The U.S. Department of Energy and the National Rural Electric Cooperative Association (NRECA) in March recognized Old Dominion Electric Cooperative (ODEC) of Virginia and Rural Electric Convenience Cooperative (RECC) of Illinois as the 2013 Wind Cooperatives of the Year.
The awards were presented at the TechAdvantage 2014 Conference and Expo in Nashville, Tenn., to honor electric cooperatives that demonstrate outstanding leadership in advancing U.S. wind power. The two power providers were selected by a panel of judges from the wind industry, utilities, government, national laboratories and cooperatives, and were evaluated for their corporate leadership, project innovation, and benefits to customers.
RECC teamed up with the Illinois Department of Natural Resources (DNR) to provide its 5,800 customers with new sources of energy, while transforming a “brownfield” site into a source of clean, renewable energy. By installing a utility-scale turbine on the elevated section of an abandoned mine, RECC is able to capture a large amount of wind energy that is unavailable at a lower elevation. Wind speeds in central Illinois are typically slower than in northern parts of the state, so the 14-foot, 60-acre tailings pile owned by DNR gives the installation the sufficient height it needs to capture winds strong enough to power a 900-kilowatt turbine.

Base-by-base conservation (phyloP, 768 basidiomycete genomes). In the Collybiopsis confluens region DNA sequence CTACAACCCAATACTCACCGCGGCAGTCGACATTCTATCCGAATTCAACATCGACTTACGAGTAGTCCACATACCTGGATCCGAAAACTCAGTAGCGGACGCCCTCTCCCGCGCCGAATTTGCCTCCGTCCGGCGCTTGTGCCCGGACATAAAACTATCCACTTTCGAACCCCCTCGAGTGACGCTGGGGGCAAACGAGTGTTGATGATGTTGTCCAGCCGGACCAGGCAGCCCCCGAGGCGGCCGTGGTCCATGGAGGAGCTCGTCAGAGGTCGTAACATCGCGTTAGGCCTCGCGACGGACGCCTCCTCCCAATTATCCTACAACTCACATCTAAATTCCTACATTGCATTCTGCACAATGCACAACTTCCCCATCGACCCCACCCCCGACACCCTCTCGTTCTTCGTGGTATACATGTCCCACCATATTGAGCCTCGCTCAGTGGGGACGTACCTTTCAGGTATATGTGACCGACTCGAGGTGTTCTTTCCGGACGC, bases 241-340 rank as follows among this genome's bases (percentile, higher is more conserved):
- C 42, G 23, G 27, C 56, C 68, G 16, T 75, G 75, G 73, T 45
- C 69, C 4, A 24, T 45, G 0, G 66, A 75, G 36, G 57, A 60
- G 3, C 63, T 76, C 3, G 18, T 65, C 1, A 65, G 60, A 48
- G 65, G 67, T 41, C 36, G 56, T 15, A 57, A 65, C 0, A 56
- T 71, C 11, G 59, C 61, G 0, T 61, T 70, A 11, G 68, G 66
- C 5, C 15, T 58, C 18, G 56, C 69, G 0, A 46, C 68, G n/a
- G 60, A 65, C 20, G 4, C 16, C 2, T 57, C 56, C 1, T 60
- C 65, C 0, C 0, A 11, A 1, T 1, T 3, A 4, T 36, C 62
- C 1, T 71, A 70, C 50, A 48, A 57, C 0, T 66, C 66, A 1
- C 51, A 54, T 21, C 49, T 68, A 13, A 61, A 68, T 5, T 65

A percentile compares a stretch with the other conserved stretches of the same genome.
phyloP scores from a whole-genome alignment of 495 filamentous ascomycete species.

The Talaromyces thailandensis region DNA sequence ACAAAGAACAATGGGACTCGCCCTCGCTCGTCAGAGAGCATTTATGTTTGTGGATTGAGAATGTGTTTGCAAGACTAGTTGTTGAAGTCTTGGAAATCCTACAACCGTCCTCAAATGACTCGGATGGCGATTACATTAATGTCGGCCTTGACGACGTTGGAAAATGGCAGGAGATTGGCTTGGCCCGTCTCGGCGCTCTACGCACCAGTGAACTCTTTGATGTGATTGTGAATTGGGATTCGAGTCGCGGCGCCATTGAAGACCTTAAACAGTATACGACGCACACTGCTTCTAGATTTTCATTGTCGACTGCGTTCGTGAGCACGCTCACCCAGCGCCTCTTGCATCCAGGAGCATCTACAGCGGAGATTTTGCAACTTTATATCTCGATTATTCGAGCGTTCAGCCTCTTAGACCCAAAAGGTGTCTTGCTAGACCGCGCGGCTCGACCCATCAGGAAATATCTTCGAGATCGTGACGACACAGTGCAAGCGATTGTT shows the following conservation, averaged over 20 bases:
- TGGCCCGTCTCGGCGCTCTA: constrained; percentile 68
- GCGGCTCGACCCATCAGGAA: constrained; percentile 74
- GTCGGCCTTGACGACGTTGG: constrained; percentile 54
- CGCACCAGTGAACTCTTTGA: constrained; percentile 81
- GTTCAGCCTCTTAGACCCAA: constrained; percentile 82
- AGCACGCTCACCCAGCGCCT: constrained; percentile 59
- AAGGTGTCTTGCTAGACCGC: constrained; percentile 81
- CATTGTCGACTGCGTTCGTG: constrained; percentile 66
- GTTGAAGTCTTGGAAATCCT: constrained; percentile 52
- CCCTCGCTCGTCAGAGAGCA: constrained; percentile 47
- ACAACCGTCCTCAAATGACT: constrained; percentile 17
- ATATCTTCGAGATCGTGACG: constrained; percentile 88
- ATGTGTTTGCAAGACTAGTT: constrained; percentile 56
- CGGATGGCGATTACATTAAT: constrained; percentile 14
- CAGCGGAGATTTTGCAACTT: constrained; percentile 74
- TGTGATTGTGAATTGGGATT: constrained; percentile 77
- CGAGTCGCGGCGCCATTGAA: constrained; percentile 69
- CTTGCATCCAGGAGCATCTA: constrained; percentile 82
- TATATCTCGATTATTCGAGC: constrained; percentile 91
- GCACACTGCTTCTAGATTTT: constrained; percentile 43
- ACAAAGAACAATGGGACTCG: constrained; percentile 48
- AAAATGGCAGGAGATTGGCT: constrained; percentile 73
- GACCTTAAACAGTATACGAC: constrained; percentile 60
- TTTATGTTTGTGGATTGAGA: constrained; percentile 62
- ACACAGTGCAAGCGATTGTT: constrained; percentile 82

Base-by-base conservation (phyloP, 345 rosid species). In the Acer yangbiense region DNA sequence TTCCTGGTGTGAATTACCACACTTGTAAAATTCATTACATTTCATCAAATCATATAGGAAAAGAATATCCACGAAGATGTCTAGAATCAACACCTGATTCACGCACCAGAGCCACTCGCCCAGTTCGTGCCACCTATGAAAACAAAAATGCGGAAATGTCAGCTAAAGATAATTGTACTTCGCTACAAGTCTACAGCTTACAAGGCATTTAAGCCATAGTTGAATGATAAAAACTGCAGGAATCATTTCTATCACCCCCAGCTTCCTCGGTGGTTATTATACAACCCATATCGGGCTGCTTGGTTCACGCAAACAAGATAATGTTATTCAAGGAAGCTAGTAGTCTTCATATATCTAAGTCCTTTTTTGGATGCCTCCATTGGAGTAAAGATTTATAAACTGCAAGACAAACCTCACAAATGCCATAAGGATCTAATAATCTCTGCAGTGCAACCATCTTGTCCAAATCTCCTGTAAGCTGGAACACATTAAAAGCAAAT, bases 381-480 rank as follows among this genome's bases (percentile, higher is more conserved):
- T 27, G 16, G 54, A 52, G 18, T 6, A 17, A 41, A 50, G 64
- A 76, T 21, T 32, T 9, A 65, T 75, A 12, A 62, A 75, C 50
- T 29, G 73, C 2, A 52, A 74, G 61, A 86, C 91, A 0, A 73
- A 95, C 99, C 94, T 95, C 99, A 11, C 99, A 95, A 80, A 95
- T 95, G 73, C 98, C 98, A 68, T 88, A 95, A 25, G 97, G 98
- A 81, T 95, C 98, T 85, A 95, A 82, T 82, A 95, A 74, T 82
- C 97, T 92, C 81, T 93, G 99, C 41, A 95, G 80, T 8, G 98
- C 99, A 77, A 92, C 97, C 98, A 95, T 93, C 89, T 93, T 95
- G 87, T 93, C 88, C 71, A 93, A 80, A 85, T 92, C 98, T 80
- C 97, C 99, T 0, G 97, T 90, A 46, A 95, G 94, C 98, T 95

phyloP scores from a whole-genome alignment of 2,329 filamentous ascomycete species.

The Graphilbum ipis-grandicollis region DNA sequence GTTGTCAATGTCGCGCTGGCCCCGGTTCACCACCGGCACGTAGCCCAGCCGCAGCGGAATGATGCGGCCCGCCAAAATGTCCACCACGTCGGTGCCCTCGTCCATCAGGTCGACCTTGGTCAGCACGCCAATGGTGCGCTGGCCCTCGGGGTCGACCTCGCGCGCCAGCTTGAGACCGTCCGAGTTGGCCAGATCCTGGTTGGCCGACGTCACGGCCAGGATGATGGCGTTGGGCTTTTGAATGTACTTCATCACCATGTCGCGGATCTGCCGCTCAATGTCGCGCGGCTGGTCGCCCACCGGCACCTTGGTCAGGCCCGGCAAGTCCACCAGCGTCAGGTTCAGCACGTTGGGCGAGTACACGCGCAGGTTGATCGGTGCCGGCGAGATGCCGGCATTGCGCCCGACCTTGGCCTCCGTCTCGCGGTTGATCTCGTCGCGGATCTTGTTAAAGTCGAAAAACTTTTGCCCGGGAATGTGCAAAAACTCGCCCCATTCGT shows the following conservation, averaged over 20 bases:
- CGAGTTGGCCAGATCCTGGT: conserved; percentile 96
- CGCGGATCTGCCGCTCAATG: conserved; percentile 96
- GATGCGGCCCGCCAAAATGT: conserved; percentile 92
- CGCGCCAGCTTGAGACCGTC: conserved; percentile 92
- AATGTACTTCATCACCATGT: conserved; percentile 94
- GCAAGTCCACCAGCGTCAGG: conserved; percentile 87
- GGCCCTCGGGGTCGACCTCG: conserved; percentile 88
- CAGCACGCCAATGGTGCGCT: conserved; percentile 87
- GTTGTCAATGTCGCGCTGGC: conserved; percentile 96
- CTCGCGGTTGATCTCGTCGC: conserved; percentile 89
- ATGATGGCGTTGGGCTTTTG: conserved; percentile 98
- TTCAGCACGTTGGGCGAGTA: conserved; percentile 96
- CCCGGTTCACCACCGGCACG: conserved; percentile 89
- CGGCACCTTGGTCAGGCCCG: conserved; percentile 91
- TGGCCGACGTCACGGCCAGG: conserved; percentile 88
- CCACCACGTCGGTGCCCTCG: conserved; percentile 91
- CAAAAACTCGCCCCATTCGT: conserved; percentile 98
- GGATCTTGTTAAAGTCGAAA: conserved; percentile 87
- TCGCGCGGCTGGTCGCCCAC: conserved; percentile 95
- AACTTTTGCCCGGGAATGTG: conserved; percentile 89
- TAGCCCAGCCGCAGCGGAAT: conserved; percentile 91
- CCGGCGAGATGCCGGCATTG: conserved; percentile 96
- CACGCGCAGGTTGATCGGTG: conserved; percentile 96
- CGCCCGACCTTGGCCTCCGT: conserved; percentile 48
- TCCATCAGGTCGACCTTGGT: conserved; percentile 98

Several factors enhanced the project’s feasibility, including clean renewable energy bond financing, a long-term lease agreement for the site with the DNR, and proximity to a RECC substation.
David Stuva, President and CEO of Rural Electric Convenience Cooperative in Auburn, Ill., said the visibility of the GobNob 900-kilowatt wind turbine just off I-55 serves as a way to educate the public and co-op members on the benefits of the renewable resource.
“Since 2009, hundreds of school kids have learned about wind energy by visiting GobNob while the project has produced about 10 million kilowatt-hours of renewable energy for our members,” said Stuva.